Won't you feel cheated if your financial adviser gives you incorrect information or makes you invest in an avenue that gives sub-optimal returns? But what about all those financial lies that we tell ourselves? Many of us are guilty of harbouring grave misconceptions about money matters.
Some of these myths are borne of sheer ignorance and laziness; others are a legacy of the past. We follow these ideas with utmost conviction, without exploring the basis of these attitudes. How many of you believe, for instance, that buying term insurance is a waste of money? Or that planning for your retirement and drawing up a will are better left for later years?
These are just some of the lies we are guilty of telling ourselves. Your mind tricks yourself into thinking that you are making the right financial decisions. Some people may even be fully aware of the lies that they tell themselves, but refuse to make any changes, as it would require them to step out of their comfort zone.
Our cover story this week looks at eight such financial lies we tell ourselves all the time. It's high time we stopped doing so because investments based on these misconceptions can hurt your financial wellbeing. Find out which of these lies you have been telling yourself.
"I don't have to save for retirement so soon"
Missing the initial years can rob your corpus of the magic of compounding.
A NEW car, the latest smartphone, foreign holiday... when young people start earning, saving for retirement is not among the options they tick. Why just the young set, even those who are well-settled in their careers believe that retirement planning can wait. They argue that they will be able to save enough later when they start earning more. But delaying the start can prove costly.
The longer you stave off saving for your golden years, the harder it will be for you at the end. As the graphic shows, if you delay retirement planning by 10 years, even a higher monthly saving will yield a smaller corpus than if you started early at 30. The delay denies the retirement corpus the magic of compounding. What you save in the first few years of your career makes up a huge chunk of your retirement corpus.
One reason people don't take retirement planning seriously is that they are still living in the past. They believe that their children will take care of them when they are older. But society is fast changing. In metros, joint families have already become exceptions rather than the norm they were some two decades ago. Also, relocating to another city for work is common now. So, don't lean too much on that hope.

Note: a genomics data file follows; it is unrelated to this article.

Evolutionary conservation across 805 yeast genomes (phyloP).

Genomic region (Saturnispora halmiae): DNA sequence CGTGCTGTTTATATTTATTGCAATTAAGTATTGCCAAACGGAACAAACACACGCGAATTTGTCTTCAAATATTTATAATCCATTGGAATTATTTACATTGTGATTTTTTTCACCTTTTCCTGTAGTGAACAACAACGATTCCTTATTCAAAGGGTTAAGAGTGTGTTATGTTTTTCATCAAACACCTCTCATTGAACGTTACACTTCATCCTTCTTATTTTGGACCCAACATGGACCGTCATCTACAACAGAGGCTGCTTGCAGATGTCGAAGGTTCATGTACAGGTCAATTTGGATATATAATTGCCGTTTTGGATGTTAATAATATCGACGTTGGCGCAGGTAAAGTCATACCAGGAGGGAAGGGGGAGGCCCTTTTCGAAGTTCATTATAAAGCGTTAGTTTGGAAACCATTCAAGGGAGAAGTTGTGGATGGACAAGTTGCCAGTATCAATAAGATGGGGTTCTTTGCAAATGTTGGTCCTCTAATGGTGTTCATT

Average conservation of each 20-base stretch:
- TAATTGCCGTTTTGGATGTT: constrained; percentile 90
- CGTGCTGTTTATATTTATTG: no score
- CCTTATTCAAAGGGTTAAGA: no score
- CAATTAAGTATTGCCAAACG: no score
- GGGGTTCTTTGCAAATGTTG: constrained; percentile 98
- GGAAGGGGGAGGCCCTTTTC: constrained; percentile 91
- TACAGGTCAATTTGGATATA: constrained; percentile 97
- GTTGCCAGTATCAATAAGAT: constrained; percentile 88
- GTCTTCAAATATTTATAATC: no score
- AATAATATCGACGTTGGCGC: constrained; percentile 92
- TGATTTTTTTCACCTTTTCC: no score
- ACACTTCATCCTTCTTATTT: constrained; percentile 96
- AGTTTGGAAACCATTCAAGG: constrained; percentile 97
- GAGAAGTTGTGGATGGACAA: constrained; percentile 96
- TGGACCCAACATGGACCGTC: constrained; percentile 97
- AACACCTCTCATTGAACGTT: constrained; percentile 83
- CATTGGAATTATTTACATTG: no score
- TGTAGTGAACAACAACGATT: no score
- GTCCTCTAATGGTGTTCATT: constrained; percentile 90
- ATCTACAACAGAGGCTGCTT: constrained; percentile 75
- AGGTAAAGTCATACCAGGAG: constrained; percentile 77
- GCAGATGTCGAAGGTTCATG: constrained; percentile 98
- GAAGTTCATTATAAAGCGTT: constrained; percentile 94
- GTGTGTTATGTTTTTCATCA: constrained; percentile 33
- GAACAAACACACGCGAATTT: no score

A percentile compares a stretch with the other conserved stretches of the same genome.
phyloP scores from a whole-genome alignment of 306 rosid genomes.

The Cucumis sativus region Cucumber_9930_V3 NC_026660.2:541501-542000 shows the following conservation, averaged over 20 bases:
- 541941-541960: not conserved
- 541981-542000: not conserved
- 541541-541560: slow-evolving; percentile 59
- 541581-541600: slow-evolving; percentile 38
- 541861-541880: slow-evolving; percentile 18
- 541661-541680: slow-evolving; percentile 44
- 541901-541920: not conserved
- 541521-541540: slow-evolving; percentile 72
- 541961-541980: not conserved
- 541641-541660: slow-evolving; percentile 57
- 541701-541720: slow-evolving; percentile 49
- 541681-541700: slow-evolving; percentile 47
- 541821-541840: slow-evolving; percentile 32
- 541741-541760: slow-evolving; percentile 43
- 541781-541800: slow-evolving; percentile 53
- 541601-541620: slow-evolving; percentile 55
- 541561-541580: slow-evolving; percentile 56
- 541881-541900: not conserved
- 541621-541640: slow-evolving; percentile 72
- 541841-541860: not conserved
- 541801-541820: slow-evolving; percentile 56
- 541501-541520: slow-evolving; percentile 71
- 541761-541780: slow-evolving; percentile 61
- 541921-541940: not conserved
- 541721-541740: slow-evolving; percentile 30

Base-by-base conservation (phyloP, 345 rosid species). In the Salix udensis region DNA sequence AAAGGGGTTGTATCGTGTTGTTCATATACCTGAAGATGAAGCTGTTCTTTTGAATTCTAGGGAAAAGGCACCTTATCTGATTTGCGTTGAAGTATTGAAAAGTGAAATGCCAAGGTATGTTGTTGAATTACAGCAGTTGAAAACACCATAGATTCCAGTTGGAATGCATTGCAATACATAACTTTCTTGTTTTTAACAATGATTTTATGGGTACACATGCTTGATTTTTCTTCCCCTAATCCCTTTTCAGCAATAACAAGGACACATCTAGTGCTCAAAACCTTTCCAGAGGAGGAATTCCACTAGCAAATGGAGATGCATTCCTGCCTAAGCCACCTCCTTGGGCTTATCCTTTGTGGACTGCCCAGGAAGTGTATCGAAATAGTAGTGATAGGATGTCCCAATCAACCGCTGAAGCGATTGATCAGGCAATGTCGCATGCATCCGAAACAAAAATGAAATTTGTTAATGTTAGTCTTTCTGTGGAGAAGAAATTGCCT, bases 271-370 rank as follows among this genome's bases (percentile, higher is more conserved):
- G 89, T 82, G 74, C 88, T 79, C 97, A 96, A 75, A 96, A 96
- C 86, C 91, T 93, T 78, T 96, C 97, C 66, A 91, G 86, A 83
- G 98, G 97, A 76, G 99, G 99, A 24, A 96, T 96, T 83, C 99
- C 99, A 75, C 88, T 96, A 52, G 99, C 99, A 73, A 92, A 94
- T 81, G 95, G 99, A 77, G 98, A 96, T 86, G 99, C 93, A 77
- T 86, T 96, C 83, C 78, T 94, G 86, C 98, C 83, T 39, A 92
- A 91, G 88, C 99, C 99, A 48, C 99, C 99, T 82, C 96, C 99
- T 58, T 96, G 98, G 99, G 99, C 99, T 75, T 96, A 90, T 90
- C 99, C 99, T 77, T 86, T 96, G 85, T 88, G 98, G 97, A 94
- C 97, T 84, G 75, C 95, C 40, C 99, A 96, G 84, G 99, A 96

A common fallacy is that "things will work themselves out in the end". If you are also among those who believe that you will cross the bridge when you get there, it's time to change the mindset. Start saving for your retirement now if you don't want to spend your sunset years in penury.
"My expenses will come down after I retire"
Many expenses come down, but healthcare and medical insurance costs shoot up.
FOR A lot of people, retirement means a life far simpler than that they led during their working years. It is also perceived to be easier on the pocket, as living expenses go down, children become self-sufficient and most loans are repaid.
But many other expenses start creeping up. While transportation, fuel and household expenses surely come down when one stops working, medical expenses shoot up as one grows older. Your healthcare costs are probably negligible in the early stages of your life, but once you hit 50, these will make a sizeable chunk of your expenses. According to estimates, almost 70-80% of the total medical expenses incurred by an individual during a lifetime happen after 70.
India's healthcare costs may be among the lowest in the world, but they are rising at a fast pace. Experts say that healthcare inflation is rising at 15-18% each year, nearly double the pace of consumer price inflation. At this rate, even regular surgeries like angiography, cataract, appendectomy, etc, will become more and more costly as you age.
The cost of health insurance cover will also see a rise in the coming years. The premium for a Rs 3 lakh health cover is just Rs 2,500 a year when you are 30, but for someone above 65, it is Rs 18,000 a year. Given this scenario, it would be wise to factor in these expenses in your retirement planning and target a higher sum.
"My employer health cover is enough"
Group plans are useful, but not enough because of the terms and conditions.